May 20, 2010
US Should Lead The Way On Climate Change
Scientists said Wednesday that the U.S. has to lead the global fight on climate change by breaking with business-as-usual and setting tough standards for the amount of greenhouse gases it emits into the atmosphere.
The National Research Council scientists said the U.S. should set a budget that would limit greenhouse gas emissions to a total of between 170 and 200 gigatons of carbon dioxide equivalent between 2012 and 2050.
U.S. emissions have been rising at a rate of one percent each year for the past three decades. In 2008, the emission levels reached about seven gigatons of carbon dioxide equivalent.
Even if emissions stuck around the 2008 rate and the higher budget target of 200 gigatons were chosen, the U.S. would exceed its emissions budget by 2041.
The NRC report asked the U.S. to lead the way in the fight against climate change so that other nations would follow.
"Although limiting emissions must be a global effort to be effective, strong US actions to reduce emissions will help encourage other countries to do the same," they said.
The report said the cap-and-trade system was one of the most effective ways of reducing emissions.
Two months ago, Republican Senator Lindsey Graham said that cap-and-trade was dead. However, a climate bill proposed this month by Democratic Senator John Kerry and Independent Joe Lieberman proposed setting up such a system.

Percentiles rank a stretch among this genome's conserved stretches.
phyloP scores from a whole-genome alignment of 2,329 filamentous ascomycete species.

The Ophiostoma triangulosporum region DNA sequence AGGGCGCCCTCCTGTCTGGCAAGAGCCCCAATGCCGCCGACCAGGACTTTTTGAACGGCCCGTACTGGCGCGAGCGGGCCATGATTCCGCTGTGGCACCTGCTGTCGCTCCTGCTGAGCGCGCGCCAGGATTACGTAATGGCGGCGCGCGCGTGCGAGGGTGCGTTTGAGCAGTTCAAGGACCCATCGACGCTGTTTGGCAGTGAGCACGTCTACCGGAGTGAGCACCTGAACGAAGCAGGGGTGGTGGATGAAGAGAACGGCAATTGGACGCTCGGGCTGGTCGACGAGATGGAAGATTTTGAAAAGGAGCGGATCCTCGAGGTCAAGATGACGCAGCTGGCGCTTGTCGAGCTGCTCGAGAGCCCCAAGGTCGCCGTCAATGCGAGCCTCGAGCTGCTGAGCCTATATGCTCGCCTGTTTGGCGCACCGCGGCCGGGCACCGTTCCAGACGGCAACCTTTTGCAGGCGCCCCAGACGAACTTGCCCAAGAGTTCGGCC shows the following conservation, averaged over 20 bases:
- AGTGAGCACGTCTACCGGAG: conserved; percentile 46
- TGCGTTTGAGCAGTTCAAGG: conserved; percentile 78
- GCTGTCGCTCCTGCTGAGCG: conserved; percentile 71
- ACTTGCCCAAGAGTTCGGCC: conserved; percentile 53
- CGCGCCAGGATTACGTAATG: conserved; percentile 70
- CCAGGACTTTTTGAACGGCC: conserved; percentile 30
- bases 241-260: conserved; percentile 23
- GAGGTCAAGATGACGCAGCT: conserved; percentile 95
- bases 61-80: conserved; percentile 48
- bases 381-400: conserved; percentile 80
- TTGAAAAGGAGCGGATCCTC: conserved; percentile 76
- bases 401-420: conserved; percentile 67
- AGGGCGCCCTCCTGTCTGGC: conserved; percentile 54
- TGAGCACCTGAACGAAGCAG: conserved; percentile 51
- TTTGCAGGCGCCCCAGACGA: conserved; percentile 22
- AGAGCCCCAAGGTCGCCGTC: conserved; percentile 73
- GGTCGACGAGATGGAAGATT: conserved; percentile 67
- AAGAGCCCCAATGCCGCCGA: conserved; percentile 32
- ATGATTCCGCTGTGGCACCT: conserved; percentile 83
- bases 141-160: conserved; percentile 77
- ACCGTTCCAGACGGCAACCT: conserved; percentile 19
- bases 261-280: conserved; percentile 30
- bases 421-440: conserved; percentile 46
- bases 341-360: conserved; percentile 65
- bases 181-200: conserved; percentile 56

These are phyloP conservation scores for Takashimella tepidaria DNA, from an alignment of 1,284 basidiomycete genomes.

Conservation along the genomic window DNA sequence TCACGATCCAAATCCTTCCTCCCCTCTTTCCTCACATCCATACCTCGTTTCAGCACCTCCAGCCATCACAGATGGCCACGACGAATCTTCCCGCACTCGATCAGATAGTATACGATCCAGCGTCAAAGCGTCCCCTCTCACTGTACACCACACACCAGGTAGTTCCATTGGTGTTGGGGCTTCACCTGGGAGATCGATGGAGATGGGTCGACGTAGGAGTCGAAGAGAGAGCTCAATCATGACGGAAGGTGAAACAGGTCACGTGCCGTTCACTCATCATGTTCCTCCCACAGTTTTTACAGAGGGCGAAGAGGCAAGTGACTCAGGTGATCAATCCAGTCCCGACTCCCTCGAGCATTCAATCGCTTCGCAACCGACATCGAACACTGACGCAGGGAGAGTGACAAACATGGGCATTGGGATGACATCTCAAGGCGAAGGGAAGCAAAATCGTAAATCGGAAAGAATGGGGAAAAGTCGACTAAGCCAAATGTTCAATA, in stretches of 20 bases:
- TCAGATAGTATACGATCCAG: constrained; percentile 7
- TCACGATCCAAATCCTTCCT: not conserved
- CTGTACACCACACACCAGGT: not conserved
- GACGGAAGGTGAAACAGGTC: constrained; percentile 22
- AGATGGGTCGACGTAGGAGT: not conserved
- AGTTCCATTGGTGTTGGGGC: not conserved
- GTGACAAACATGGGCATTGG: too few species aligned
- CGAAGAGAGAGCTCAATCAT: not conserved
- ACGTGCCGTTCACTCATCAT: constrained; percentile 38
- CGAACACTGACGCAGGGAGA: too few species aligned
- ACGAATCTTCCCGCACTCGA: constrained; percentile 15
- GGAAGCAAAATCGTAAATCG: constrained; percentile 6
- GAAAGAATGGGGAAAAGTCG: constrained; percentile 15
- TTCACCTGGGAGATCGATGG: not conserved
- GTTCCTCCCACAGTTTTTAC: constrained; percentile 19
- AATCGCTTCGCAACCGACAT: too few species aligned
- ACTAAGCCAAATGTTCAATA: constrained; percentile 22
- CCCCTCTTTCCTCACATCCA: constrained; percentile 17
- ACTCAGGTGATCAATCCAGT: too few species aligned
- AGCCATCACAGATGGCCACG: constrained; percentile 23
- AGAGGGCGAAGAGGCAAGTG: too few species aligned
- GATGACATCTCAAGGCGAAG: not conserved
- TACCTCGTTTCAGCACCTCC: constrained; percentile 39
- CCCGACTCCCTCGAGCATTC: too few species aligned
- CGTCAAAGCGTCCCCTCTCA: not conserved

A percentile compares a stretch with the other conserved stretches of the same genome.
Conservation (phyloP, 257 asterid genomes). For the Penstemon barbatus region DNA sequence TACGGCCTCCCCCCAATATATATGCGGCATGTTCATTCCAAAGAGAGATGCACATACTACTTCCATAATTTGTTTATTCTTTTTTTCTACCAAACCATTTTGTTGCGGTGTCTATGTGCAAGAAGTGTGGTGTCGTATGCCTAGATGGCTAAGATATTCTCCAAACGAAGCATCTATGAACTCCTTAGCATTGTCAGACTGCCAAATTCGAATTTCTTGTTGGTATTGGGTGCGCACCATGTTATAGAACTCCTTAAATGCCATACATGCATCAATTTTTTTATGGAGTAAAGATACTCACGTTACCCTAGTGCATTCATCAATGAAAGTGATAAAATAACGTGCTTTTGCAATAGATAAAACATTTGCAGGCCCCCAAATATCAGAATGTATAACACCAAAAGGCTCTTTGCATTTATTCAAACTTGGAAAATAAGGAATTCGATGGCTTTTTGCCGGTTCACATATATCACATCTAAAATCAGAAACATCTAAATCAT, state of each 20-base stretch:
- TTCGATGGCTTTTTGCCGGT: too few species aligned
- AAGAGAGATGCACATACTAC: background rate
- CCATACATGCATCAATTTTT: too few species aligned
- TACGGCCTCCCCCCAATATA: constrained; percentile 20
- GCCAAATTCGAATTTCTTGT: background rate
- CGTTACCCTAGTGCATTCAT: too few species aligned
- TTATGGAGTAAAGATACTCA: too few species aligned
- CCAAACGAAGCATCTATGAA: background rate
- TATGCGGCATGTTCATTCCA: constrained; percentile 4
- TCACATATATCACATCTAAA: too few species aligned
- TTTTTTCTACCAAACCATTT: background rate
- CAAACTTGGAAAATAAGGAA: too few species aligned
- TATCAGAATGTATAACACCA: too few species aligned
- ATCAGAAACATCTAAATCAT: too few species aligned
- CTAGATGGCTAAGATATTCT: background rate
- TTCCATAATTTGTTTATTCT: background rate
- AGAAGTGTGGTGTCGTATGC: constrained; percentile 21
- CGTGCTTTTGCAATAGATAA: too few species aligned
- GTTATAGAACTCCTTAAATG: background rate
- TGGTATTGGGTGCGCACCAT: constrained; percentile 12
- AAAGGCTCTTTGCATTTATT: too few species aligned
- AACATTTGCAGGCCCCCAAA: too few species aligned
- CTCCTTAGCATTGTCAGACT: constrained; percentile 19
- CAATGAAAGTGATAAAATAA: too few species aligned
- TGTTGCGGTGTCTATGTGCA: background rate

The senators' plan would require the U.S. carbon emissions to be cut by 17 percent by 2020 from 2005 levels.
However, the scientists warned that putting a price on carbon would only work if the U.S. also improves energy efficiency, speeds up the devilment of renewable energy sources, develops new-generation nuclear power, and retrofits, decommissions or replaces facilities that belch greenhouse gases into the air.
Other reports by the NRC reaffirm that U.S. scientists' strong belief that climate change is occurring and is caused mostly by human activities.
Last year, climate change skeptics seized on a leak of thousands of emails and other documents from researchers at the University of East Anglia in Britain, which showed that the scientists believed that global warming was not as serious as they had originally thought.
Another scandal came out months later when the U.N.'s Intergovernmental Panel on Climate Change (IPCC) we accused of basing a report about ice disappearing from the Himalayas on a student essay and an article in mountaineering magazine.
Wednesday's report urges U.S. policymakers to take steps towards reducing the country's vulnerability to climate change impacts that cannot be avoided, while stressing that adapting to climate change was not an alternative to limiting it.
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